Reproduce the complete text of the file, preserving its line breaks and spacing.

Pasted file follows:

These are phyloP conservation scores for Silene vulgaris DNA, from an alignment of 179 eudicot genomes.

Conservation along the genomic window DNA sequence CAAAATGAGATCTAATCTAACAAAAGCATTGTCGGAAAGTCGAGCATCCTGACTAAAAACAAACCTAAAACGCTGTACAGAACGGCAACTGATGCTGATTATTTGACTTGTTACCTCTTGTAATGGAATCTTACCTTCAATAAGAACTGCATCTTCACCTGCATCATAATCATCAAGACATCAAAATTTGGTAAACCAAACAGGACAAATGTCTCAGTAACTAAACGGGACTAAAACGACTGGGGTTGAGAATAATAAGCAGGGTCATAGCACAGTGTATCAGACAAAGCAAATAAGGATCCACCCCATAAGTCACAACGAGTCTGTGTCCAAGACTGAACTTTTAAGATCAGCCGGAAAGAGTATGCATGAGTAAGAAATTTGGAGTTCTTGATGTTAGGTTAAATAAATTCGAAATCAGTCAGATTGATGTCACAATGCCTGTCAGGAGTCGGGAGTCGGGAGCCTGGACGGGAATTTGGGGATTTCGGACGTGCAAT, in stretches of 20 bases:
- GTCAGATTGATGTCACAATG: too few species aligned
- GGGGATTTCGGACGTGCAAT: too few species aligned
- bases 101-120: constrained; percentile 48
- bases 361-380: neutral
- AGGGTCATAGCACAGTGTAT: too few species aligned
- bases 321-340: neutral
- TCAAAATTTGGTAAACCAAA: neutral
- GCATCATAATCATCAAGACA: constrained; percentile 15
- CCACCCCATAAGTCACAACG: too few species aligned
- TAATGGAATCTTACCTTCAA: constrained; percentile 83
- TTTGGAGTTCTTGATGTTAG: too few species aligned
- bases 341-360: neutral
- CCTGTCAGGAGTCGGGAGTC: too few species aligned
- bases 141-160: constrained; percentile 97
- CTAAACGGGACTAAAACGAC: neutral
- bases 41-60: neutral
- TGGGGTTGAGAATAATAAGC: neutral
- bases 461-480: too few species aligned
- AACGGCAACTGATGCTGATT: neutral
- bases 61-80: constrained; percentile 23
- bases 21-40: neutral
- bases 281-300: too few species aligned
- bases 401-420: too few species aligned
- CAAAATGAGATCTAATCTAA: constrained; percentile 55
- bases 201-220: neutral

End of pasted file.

These are phyloP conservation scores for Silene vulgaris DNA, from an alignment of 179 eudicot genomes.

Conservation along the genomic window DNA sequence CAAAATGAGATCTAATCTAACAAAAGCATTGTCGGAAAGTCGAGCATCCTGACTAAAAACAAACCTAAAACGCTGTACAGAACGGCAACTGATGCTGATTATTTGACTTGTTACCTCTTGTAATGGAATCTTACCTTCAATAAGAACTGCATCTTCACCTGCATCATAATCATCAAGACATCAAAATTTGGTAAACCAAACAGGACAAATGTCTCAGTAACTAAACGGGACTAAAACGACTGGGGTTGAGAATAATAAGCAGGGTCATAGCACAGTGTATCAGACAAAGCAAATAAGGATCCACCCCATAAGTCACAACGAGTCTGTGTCCAAGACTGAACTTTTAAGATCAGCCGGAAAGAGTATGCATGAGTAAGAAATTTGGAGTTCTTGATGTTAGGTTAAATAAATTCGAAATCAGTCAGATTGATGTCACAATGCCTGTCAGGAGTCGGGAGTCGGGAGCCTGGACGGGAATTTGGGGATTTCGGACGTGCAAT, in stretches of 20 bases:
- GTCAGATTGATGTCACAATG: too few species aligned
- GGGGATTTCGGACGTGCAAT: too few species aligned
- bases 101-120: constrained; percentile 48
- bases 361-380: neutral
- AGGGTCATAGCACAGTGTAT: too few species aligned
- bases 321-340: neutral
- TCAAAATTTGGTAAACCAAA: neutral
- GCATCATAATCATCAAGACA: constrained; percentile 15
- CCACCCCATAAGTCACAACG: too few species aligned
- TAATGGAATCTTACCTTCAA: constrained; percentile 83
- TTTGGAGTTCTTGATGTTAG: too few species aligned
- bases 341-360: neutral
- CCTGTCAGGAGTCGGGAGTC: too few species aligned
- bases 141-160: constrained; percentile 97
- CTAAACGGGACTAAAACGAC: neutral
- bases 41-60: neutral
- TGGGGTTGAGAATAATAAGC: neutral
- bases 461-480: too few species aligned
- AACGGCAACTGATGCTGATT: neutral
- bases 61-80: constrained; percentile 23
- bases 21-40: neutral
- bases 281-300: too few species aligned
- bases 401-420: too few species aligned
- CAAAATGAGATCTAATCTAA: constrained; percentile 55
- bases 201-220: neutral